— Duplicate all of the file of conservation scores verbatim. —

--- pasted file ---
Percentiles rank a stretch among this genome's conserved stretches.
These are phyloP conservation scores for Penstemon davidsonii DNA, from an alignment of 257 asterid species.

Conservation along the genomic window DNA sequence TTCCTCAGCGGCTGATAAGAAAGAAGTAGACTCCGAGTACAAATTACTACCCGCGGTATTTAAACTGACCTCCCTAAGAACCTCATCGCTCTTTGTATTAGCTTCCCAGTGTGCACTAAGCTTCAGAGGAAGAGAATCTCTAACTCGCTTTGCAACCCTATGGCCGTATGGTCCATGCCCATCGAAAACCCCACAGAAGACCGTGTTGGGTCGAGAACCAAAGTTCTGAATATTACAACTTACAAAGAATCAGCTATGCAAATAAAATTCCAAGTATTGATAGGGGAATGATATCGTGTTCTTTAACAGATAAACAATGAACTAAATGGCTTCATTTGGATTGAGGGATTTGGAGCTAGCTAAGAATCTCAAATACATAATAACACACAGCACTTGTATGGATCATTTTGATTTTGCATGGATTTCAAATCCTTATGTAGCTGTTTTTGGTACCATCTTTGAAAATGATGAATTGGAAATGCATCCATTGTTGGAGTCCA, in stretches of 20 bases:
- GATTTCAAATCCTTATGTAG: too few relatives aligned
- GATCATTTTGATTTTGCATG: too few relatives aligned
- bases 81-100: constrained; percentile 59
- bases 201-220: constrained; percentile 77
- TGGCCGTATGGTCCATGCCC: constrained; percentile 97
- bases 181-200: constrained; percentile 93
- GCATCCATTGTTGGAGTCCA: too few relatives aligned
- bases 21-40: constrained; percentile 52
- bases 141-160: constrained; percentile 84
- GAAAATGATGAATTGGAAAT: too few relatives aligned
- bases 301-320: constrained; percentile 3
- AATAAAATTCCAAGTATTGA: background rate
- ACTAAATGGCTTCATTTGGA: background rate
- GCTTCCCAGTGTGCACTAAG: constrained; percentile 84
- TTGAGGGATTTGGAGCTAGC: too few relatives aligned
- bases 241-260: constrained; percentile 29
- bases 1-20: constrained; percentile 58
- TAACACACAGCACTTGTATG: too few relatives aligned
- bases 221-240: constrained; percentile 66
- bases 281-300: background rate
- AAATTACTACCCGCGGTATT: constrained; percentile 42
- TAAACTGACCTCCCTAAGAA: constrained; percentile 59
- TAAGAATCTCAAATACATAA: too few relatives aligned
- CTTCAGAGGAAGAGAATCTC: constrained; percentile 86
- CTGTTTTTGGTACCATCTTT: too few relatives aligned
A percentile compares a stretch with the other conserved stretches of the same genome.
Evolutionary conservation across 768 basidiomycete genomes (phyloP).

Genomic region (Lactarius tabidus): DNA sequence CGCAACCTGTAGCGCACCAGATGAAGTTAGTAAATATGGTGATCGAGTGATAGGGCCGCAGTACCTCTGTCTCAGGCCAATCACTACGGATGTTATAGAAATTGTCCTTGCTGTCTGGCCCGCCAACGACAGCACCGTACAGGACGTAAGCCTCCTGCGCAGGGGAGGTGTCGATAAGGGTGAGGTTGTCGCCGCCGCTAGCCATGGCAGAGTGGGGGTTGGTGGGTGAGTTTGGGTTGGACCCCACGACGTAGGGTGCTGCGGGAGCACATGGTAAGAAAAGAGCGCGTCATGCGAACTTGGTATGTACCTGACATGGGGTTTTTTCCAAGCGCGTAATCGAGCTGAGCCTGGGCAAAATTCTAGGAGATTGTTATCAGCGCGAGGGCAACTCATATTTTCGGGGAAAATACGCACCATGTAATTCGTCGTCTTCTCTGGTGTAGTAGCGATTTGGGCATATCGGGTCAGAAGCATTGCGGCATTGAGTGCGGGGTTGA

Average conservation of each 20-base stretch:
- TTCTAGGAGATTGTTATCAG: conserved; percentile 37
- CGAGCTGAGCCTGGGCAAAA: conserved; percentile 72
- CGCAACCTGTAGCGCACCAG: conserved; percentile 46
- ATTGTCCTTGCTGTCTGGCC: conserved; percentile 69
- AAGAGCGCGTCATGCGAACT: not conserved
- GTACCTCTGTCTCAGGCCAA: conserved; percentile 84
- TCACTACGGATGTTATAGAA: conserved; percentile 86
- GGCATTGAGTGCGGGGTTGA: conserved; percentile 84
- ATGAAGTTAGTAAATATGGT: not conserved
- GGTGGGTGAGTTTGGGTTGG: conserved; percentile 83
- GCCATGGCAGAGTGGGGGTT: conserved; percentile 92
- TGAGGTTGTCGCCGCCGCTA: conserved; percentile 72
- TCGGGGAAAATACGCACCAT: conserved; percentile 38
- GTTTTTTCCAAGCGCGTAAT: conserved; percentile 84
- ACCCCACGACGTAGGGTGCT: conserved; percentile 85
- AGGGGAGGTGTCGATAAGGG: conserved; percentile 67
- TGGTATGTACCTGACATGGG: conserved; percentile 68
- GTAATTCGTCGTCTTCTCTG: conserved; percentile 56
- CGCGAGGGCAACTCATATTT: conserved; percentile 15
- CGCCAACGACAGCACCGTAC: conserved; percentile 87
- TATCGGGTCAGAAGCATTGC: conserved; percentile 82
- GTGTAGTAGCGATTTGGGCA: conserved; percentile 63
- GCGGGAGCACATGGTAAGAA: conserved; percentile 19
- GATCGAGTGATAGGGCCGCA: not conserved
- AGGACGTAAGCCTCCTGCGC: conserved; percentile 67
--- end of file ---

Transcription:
Percentiles rank a stretch among this genome's conserved stretches.
These are phyloP conservation scores for Penstemon davidsonii DNA, from an alignment of 257 asterid species.

Conservation along the genomic window DNA sequence TTCCTCAGCGGCTGATAAGAAAGAAGTAGACTCCGAGTACAAATTACTACCCGCGGTATTTAAACTGACCTCCCTAAGAACCTCATCGCTCTTTGTATTAGCTTCCCAGTGTGCACTAAGCTTCAGAGGAAGAGAATCTCTAACTCGCTTTGCAACCCTATGGCCGTATGGTCCATGCCCATCGAAAACCCCACAGAAGACCGTGTTGGGTCGAGAACCAAAGTTCTGAATATTACAACTTACAAAGAATCAGCTATGCAAATAAAATTCCAAGTATTGATAGGGGAATGATATCGTGTTCTTTAACAGATAAACAATGAACTAAATGGCTTCATTTGGATTGAGGGATTTGGAGCTAGCTAAGAATCTCAAATACATAATAACACACAGCACTTGTATGGATCATTTTGATTTTGCATGGATTTCAAATCCTTATGTAGCTGTTTTTGGTACCATCTTTGAAAATGATGAATTGGAAATGCATCCATTGTTGGAGTCCA, in stretches of 20 bases:
- GATTTCAAATCCTTATGTAG: too few relatives aligned
- GATCATTTTGATTTTGCATG: too few relatives aligned
- bases 81-100: constrained; percentile 59
- bases 201-220: constrained; percentile 77
- TGGCCGTATGGTCCATGCCC: constrained; percentile 97
- bases 181-200: constrained; percentile 93
- GCATCCATTGTTGGAGTCCA: too few relatives aligned
- bases 21-40: constrained; percentile 52
- bases 141-160: constrained; percentile 84
- GAAAATGATGAATTGGAAAT: too few relatives aligned
- bases 301-320: constrained; percentile 3
- AATAAAATTCCAAGTATTGA: background rate
- ACTAAATGGCTTCATTTGGA: background rate
- GCTTCCCAGTGTGCACTAAG: constrained; percentile 84
- TTGAGGGATTTGGAGCTAGC: too few relatives aligned
- bases 241-260: constrained; percentile 29
- bases 1-20: constrained; percentile 58
- TAACACACAGCACTTGTATG: too few relatives aligned
- bases 221-240: constrained; percentile 66
- bases 281-300: background rate
- AAATTACTACCCGCGGTATT: constrained; percentile 42
- TAAACTGACCTCCCTAAGAA: constrained; percentile 59
- TAAGAATCTCAAATACATAA: too few relatives aligned
- CTTCAGAGGAAGAGAATCTC: constrained; percentile 86
- CTGTTTTTGGTACCATCTTT: too few relatives aligned
A percentile compares a stretch with the other conserved stretches of the same genome.
Evolutionary conservation across 768 basidiomycete genomes (phyloP).

Genomic region (Lactarius tabidus): DNA sequence CGCAACCTGTAGCGCACCAGATGAAGTTAGTAAATATGGTGATCGAGTGATAGGGCCGCAGTACCTCTGTCTCAGGCCAATCACTACGGATGTTATAGAAATTGTCCTTGCTGTCTGGCCCGCCAACGACAGCACCGTACAGGACGTAAGCCTCCTGCGCAGGGGAGGTGTCGATAAGGGTGAGGTTGTCGCCGCCGCTAGCCATGGCAGAGTGGGGGTTGGTGGGTGAGTTTGGGTTGGACCCCACGACGTAGGGTGCTGCGGGAGCACATGGTAAGAAAAGAGCGCGTCATGCGAACTTGGTATGTACCTGACATGGGGTTTTTTCCAAGCGCGTAATCGAGCTGAGCCTGGGCAAAATTCTAGGAGATTGTTATCAGCGCGAGGGCAACTCATATTTTCGGGGAAAATACGCACCATGTAATTCGTCGTCTTCTCTGGTGTAGTAGCGATTTGGGCATATCGGGTCAGAAGCATTGCGGCATTGAGTGCGGGGTTGA

Average conservation of each 20-base stretch:
- TTCTAGGAGATTGTTATCAG: conserved; percentile 37
- CGAGCTGAGCCTGGGCAAAA: conserved; percentile 72
- CGCAACCTGTAGCGCACCAG: conserved; percentile 46
- ATTGTCCTTGCTGTCTGGCC: conserved; percentile 69
- AAGAGCGCGTCATGCGAACT: not conserved
- GTACCTCTGTCTCAGGCCAA: conserved; percentile 84
- TCACTACGGATGTTATAGAA: conserved; percentile 86
- GGCATTGAGTGCGGGGTTGA: conserved; percentile 84
- ATGAAGTTAGTAAATATGGT: not conserved
- GGTGGGTGAGTTTGGGTTGG: conserved; percentile 83
- GCCATGGCAGAGTGGGGGTT: conserved; percentile 92
- TGAGGTTGTCGCCGCCGCTA: conserved; percentile 72
- TCGGGGAAAATACGCACCAT: conserved; percentile 38
- GTTTTTTCCAAGCGCGTAAT: conserved; percentile 84
- ACCCCACGACGTAGGGTGCT: conserved; percentile 85
- AGGGGAGGTGTCGATAAGGG: conserved; percentile 67
- TGGTATGTACCTGACATGGG: conserved; percentile 68
- GTAATTCGTCGTCTTCTCTG: conserved; percentile 56
- CGCGAGGGCAACTCATATTT: conserved; percentile 15
- CGCCAACGACAGCACCGTAC: conserved; percentile 87
- TATCGGGTCAGAAGCATTGC: conserved; percentile 82
- GTGTAGTAGCGATTTGGGCA: conserved; percentile 63
- GCGGGAGCACATGGTAAGAA: conserved; percentile 19
- GATCGAGTGATAGGGCCGCA: not conserved
- AGGACGTAAGCCTCCTGCGC: conserved; percentile 67